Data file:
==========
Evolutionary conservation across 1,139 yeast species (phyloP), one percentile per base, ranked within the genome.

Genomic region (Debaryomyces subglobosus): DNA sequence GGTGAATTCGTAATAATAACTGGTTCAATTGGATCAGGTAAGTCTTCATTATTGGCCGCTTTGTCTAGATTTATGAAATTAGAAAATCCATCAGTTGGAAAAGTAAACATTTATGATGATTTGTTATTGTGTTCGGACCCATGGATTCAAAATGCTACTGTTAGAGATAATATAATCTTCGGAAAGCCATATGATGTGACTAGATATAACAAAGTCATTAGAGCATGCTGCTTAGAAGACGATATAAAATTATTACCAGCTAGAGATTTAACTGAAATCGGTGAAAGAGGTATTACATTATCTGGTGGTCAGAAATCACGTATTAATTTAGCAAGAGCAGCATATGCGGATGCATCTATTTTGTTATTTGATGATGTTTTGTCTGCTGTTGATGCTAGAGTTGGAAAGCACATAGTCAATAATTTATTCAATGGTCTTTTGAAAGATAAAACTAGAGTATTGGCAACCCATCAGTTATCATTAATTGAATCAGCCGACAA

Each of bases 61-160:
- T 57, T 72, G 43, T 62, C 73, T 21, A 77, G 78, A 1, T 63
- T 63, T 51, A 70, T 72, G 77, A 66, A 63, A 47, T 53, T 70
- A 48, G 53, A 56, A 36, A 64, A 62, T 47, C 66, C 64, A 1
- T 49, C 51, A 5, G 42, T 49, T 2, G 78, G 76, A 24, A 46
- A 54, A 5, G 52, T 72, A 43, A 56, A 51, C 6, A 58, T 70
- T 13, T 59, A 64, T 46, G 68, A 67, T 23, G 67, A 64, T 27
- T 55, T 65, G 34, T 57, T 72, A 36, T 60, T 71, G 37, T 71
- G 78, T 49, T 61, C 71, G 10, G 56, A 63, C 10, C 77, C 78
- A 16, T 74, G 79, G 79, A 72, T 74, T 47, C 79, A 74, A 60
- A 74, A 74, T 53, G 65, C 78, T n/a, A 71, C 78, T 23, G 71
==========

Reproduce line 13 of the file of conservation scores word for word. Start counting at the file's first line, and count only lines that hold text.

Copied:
- A 74, A 74, T 53, G 65, C 78, T n/a, A 71, C 78, T 23, G 71